Anamika said...

Very happy to have stumbled upon this blog. Totally echo the thoughts and sentiments and the way you articulated.
Its a basic lack of comprehension that in debates as these people argue back by pointing out the wrongs in the U.S and totally missing the core issue. Case in point, someone brought up 'insane gun control laws' in a comment above. How is that relevant and when did two wrongs make one right? Guns are an issue and a current political hot topic and the denizens of the nation are divided and mighty vocal about it. An existing law cannot be amended overnight.
Another said people come here for economic opportunities, just like they go to the Middle East. Hello! didn't you read in the blog mentioned, how many choose to settle in the Middle East? Bring up their kids there? Some do, but as a percentage?

Surprised no one decided to talk about Obamacare just for the heck of it.

Keep up the good work. I am naturalized citizen, just like you and very proud of being one and thankful for everything this country continues to give me.

andrefromvandre said...

I strongly disagree with the idea that anyone who wants to criticize the system should leave the country. Criticism is a precursor to change and serves to shape social opinions. Besides, the value of free speech and respect for individuality are held high in this country.

In my mind, the argument "So why don't you leave?" only comes up when one can't address the substance of the criticism.

Arnab said...

Your content very often is self-contradictory. Firstly, you said, "they should not forget that country does not treat them as a foreigner". However you always alienated Indian-Americans as immigrants. Hence you being an American (or should I say immigrant) are discriminating on the basis of birth place which goes against the so called liberal American mindset. This discrimination also shows up while you are talking about India and mentioned "sikh" and "tamil" separately. Secondly you somehow tried to compare Indian foreign policy with the American one. May I suggest you take a course on history of world politics. Are you suggesting Vietnam, Iraq, Afghanistan, Syria, drones in Pakistan compare to Indian policy towards Srilanka? O and before I forget, I should also remind you about two little things known as "little boy" and "fat man"; incidents which are a disgrace in the history of human civilization. Criticizing these does not make one disloyal. If US is offering green cards to an individual, its not only that the person needs to stay in US badly. Its also vice-verse. Celebrating 15 August or diwali through bollywood twist in a foreign nation does no harm anybody; however unmanned drones and no gun control claim innocent lives. If you kiss the later and curse the former, then your sanity comes under scanner. Without blabbing anymore through your intellectual masturbation why don't you pore over this article for a change: "".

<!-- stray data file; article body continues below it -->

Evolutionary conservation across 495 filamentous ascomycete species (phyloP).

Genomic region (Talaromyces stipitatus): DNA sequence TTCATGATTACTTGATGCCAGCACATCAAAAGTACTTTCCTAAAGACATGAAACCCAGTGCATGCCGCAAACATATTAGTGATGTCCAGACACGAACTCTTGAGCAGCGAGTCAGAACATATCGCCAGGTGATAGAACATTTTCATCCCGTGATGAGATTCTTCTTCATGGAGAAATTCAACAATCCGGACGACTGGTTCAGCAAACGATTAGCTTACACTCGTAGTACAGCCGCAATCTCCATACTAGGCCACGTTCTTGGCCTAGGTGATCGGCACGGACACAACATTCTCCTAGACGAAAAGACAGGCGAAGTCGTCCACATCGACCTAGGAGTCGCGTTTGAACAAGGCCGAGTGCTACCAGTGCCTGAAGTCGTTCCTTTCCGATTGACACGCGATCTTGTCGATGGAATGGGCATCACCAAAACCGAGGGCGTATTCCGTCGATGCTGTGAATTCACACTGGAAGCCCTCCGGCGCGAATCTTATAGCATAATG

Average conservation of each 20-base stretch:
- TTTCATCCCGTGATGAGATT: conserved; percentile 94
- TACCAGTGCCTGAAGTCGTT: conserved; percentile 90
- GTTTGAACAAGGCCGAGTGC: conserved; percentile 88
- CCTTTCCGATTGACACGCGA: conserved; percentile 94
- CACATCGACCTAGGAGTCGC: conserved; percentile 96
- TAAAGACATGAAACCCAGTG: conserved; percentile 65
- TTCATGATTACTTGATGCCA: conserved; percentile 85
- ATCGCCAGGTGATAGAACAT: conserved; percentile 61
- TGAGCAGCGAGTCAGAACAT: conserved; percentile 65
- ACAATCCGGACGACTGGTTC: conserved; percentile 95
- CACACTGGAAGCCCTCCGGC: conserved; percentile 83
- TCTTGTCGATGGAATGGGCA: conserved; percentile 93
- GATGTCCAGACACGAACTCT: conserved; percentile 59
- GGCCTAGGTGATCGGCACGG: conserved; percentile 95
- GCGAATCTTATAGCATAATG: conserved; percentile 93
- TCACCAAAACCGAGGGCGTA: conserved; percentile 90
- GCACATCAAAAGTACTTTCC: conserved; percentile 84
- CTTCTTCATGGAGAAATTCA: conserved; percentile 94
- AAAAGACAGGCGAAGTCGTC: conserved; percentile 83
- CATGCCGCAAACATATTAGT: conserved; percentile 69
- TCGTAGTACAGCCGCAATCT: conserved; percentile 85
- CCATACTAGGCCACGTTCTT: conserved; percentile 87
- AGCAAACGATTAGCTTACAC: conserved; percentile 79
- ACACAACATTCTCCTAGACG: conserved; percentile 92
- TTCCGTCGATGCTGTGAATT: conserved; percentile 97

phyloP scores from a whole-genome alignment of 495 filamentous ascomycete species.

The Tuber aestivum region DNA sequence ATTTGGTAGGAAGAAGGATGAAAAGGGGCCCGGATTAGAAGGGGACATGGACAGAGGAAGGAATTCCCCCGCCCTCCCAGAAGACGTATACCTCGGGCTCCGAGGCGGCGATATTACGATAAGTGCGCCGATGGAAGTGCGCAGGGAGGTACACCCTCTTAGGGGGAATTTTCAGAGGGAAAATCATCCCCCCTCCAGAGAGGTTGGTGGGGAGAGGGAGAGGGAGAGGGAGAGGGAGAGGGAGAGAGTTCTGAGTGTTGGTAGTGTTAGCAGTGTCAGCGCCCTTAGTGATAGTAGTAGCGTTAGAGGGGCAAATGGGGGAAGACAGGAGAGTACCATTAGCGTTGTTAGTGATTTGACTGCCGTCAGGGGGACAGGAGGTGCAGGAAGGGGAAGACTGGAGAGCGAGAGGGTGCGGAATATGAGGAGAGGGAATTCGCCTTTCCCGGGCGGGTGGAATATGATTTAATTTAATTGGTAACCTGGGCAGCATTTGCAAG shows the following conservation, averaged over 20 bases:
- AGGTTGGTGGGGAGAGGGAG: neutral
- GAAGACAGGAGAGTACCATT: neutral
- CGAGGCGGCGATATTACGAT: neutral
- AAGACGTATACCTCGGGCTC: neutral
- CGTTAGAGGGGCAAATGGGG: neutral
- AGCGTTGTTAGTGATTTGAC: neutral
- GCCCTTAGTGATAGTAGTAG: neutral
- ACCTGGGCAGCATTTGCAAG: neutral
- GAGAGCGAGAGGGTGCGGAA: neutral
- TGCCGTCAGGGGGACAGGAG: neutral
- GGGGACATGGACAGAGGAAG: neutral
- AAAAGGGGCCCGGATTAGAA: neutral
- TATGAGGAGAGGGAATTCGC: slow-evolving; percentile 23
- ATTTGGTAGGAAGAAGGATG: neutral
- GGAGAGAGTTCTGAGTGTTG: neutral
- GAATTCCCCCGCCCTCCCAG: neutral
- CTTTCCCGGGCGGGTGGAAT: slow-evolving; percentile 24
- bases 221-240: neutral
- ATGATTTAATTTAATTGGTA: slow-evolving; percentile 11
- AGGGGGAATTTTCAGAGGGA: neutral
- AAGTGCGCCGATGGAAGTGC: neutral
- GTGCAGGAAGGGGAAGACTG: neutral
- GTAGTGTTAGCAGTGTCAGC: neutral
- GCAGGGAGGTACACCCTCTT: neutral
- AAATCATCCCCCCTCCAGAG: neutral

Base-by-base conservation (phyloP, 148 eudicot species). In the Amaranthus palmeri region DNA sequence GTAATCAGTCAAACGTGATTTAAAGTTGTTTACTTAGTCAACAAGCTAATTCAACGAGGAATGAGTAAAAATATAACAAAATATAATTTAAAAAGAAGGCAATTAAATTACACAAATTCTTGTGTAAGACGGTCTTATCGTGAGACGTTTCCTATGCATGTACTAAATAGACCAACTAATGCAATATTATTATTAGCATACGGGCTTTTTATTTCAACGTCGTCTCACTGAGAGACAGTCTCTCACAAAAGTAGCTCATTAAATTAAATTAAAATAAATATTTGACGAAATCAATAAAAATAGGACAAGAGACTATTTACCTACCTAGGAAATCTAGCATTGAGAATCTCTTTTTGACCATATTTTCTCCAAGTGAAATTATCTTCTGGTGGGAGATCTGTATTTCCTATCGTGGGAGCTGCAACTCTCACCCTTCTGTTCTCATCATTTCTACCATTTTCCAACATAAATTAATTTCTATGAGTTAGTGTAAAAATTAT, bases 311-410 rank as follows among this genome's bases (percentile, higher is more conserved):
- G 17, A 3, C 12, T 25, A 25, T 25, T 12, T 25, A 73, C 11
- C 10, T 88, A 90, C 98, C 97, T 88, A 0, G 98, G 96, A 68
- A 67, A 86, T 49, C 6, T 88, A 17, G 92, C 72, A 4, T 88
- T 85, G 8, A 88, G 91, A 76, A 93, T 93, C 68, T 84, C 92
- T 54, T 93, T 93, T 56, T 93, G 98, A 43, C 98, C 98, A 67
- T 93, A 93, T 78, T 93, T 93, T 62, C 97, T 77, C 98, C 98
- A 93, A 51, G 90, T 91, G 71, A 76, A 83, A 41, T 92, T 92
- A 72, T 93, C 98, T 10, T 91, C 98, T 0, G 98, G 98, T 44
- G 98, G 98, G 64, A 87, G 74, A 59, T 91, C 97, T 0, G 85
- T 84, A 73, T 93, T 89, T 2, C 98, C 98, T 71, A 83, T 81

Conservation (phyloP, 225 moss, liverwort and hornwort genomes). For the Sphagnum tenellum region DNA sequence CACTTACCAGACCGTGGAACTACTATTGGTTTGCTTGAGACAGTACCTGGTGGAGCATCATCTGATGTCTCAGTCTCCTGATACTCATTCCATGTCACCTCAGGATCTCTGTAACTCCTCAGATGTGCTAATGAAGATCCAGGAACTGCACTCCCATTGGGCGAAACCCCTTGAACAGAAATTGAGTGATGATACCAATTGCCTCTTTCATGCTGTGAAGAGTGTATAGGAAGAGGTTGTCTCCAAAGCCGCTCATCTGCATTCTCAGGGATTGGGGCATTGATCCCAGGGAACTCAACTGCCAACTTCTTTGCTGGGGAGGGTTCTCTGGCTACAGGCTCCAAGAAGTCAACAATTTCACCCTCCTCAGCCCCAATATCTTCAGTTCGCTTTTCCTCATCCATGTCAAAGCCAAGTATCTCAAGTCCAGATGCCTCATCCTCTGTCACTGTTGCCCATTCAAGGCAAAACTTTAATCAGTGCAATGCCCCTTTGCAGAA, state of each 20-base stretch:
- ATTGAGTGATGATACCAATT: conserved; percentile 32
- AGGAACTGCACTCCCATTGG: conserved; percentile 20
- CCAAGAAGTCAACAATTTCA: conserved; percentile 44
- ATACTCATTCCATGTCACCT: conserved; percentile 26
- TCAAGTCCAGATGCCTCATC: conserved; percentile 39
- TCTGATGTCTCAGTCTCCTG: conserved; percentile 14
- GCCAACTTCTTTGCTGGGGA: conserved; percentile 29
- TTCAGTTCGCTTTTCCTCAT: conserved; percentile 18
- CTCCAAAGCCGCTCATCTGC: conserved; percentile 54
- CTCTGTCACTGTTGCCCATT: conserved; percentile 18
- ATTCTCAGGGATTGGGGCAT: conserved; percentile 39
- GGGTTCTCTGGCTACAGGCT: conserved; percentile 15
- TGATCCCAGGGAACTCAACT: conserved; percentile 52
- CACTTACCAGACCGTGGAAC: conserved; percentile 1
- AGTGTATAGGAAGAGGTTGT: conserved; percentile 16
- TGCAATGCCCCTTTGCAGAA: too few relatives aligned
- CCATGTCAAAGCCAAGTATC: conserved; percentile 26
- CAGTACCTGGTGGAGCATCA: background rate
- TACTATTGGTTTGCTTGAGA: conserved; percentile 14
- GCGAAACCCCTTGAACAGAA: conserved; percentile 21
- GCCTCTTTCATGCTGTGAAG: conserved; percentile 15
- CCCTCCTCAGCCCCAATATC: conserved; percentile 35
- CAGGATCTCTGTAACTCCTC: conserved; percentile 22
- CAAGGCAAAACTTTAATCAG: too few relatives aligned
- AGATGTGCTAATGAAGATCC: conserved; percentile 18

bennedose said...

You are so right. Uncle Tom would never criticize the country that gave him all he had. Indians must not be critical of the US and must suck up as advised. And of course - the airports are open.

Winnowed said...

I agree with you.

Ran into your blog recently. Good stuff in here. Will visit again.

Winnowed said...

I agree with you.

I ran into your blog recently.Good stuff. Will visit again.

kailash said...

When something goes wrong in your environment you should criticize it and if possible try to take some action , just because a country provides you opportunities you cant keep quiet . If that's the case whats the difference between you and the wall street blogger you have quoted . You have enabled comments and you are talking differently this seems to me like an oxymoron . If all the bills were passed w/o comments and criticism no law would have achieved its objective . Moreover immigrants pay tax and social security , don't they have rights to criticize the country when it goes wrong .

Anonymous said...

I live in US and am a US citizen and adore it for so many freedoms it gives me. However, I am human first and dislike this "greatest country in the world" nonsense. Having such tags are crazy. This is for politicians and such. You can criticize anything you like, yes, you do need to do your research before. However, telling that Indians do not criticize India much and criticize US more is not true and is a gross generalization. It is similar to telling that Iranians do not like US. Do people here know that after 9/11 a lot of Iranians had candlelight vigils for Americans?